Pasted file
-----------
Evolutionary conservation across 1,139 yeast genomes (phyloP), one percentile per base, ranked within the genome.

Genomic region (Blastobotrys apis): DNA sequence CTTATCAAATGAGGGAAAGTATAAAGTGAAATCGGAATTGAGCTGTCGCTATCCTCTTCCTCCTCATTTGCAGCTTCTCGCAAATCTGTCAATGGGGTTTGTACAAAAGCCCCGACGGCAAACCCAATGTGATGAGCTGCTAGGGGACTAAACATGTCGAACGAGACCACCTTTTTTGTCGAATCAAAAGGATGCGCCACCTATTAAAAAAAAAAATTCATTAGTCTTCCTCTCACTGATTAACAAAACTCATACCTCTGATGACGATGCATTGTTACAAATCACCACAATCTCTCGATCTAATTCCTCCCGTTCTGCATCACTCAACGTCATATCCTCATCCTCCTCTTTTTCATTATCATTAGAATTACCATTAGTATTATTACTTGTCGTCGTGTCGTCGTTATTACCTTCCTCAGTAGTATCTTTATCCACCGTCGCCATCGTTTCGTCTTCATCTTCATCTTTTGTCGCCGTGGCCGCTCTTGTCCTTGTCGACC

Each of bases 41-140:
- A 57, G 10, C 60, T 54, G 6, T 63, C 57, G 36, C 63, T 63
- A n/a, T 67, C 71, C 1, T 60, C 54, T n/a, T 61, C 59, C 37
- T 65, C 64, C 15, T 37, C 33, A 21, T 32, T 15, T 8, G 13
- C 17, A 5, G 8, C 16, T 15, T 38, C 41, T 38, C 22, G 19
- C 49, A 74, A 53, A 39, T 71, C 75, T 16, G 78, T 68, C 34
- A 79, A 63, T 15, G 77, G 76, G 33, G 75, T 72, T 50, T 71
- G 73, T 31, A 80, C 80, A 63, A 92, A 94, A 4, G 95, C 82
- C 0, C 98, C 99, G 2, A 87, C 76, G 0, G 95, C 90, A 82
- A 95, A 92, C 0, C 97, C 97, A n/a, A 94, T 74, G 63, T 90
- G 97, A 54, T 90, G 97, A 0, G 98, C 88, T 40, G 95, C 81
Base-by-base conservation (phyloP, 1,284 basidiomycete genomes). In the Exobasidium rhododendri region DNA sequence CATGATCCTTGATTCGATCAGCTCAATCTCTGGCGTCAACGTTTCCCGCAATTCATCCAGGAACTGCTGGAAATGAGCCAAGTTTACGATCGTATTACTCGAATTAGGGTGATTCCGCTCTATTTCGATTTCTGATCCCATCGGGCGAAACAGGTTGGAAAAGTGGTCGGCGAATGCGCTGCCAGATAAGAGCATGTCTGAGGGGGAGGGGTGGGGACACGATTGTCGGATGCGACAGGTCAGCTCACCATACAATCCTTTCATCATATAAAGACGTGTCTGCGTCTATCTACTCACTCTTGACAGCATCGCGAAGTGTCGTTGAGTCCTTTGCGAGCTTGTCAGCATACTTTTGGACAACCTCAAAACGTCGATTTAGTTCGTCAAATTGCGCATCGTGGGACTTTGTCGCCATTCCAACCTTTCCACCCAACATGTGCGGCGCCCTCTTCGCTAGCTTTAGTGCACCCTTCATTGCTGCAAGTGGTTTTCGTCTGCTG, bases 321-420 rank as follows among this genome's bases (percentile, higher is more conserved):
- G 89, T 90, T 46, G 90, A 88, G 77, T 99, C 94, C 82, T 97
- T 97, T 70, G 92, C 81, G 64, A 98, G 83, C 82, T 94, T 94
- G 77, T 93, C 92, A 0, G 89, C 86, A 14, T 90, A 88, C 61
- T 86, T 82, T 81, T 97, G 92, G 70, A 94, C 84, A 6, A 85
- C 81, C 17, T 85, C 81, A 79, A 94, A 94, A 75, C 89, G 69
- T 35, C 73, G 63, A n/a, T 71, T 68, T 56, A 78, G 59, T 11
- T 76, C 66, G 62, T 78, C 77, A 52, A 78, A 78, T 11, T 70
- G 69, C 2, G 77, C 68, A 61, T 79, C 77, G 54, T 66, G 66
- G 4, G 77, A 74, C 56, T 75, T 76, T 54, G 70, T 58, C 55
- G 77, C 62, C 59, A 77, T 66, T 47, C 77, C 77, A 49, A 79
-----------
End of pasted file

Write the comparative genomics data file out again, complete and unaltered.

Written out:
Evolutionary conservation across 1,139 yeast genomes (phyloP), one percentile per base, ranked within the genome.

Genomic region (Blastobotrys apis): DNA sequence CTTATCAAATGAGGGAAAGTATAAAGTGAAATCGGAATTGAGCTGTCGCTATCCTCTTCCTCCTCATTTGCAGCTTCTCGCAAATCTGTCAATGGGGTTTGTACAAAAGCCCCGACGGCAAACCCAATGTGATGAGCTGCTAGGGGACTAAACATGTCGAACGAGACCACCTTTTTTGTCGAATCAAAAGGATGCGCCACCTATTAAAAAAAAAAATTCATTAGTCTTCCTCTCACTGATTAACAAAACTCATACCTCTGATGACGATGCATTGTTACAAATCACCACAATCTCTCGATCTAATTCCTCCCGTTCTGCATCACTCAACGTCATATCCTCATCCTCCTCTTTTTCATTATCATTAGAATTACCATTAGTATTATTACTTGTCGTCGTGTCGTCGTTATTACCTTCCTCAGTAGTATCTTTATCCACCGTCGCCATCGTTTCGTCTTCATCTTCATCTTTTGTCGCCGTGGCCGCTCTTGTCCTTGTCGACC

Each of bases 41-140:
- A 57, G 10, C 60, T 54, G 6, T 63, C 57, G 36, C 63, T 63
- A n/a, T 67, C 71, C 1, T 60, C 54, T n/a, T 61, C 59, C 37
- T 65, C 64, C 15, T 37, C 33, A 21, T 32, T 15, T 8, G 13
- C 17, A 5, G 8, C 16, T 15, T 38, C 41, T 38, C 22, G 19
- C 49, A 74, A 53, A 39, T 71, C 75, T 16, G 78, T 68, C 34
- A 79, A 63, T 15, G 77, G 76, G 33, G 75, T 72, T 50, T 71
- G 73, T 31, A 80, C 80, A 63, A 92, A 94, A 4, G 95, C 82
- C 0, C 98, C 99, G 2, A 87, C 76, G 0, G 95, C 90, A 82
- A 95, A 92, C 0, C 97, C 97, A n/a, A 94, T 74, G 63, T 90
- G 97, A 54, T 90, G 97, A 0, G 98, C 88, T 40, G 95, C 81
Base-by-base conservation (phyloP, 1,284 basidiomycete genomes). In the Exobasidium rhododendri region DNA sequence CATGATCCTTGATTCGATCAGCTCAATCTCTGGCGTCAACGTTTCCCGCAATTCATCCAGGAACTGCTGGAAATGAGCCAAGTTTACGATCGTATTACTCGAATTAGGGTGATTCCGCTCTATTTCGATTTCTGATCCCATCGGGCGAAACAGGTTGGAAAAGTGGTCGGCGAATGCGCTGCCAGATAAGAGCATGTCTGAGGGGGAGGGGTGGGGACACGATTGTCGGATGCGACAGGTCAGCTCACCATACAATCCTTTCATCATATAAAGACGTGTCTGCGTCTATCTACTCACTCTTGACAGCATCGCGAAGTGTCGTTGAGTCCTTTGCGAGCTTGTCAGCATACTTTTGGACAACCTCAAAACGTCGATTTAGTTCGTCAAATTGCGCATCGTGGGACTTTGTCGCCATTCCAACCTTTCCACCCAACATGTGCGGCGCCCTCTTCGCTAGCTTTAGTGCACCCTTCATTGCTGCAAGTGGTTTTCGTCTGCTG, bases 321-420 rank as follows among this genome's bases (percentile, higher is more conserved):
- G 89, T 90, T 46, G 90, A 88, G 77, T 99, C 94, C 82, T 97
- T 97, T 70, G 92, C 81, G 64, A 98, G 83, C 82, T 94, T 94
- G 77, T 93, C 92, A 0, G 89, C 86, A 14, T 90, A 88, C 61
- T 86, T 82, T 81, T 97, G 92, G 70, A 94, C 84, A 6, A 85
- C 81, C 17, T 85, C 81, A 79, A 94, A 94, A 75, C 89, G 69
- T 35, C 73, G 63, A n/a, T 71, T 68, T 56, A 78, G 59, T 11
- T 76, C 66, G 62, T 78, C 77, A 52, A 78, A 78, T 11, T 70
- G 69, C 2, G 77, C 68, A 61, T 79, C 77, G 54, T 66, G 66
- G 4, G 77, A 74, C 56, T 75, T 76, T 54, G 70, T 58, C 55
- G 77, C 62, C 59, A 77, T 66, T 47, C 77, C 77, A 49, A 79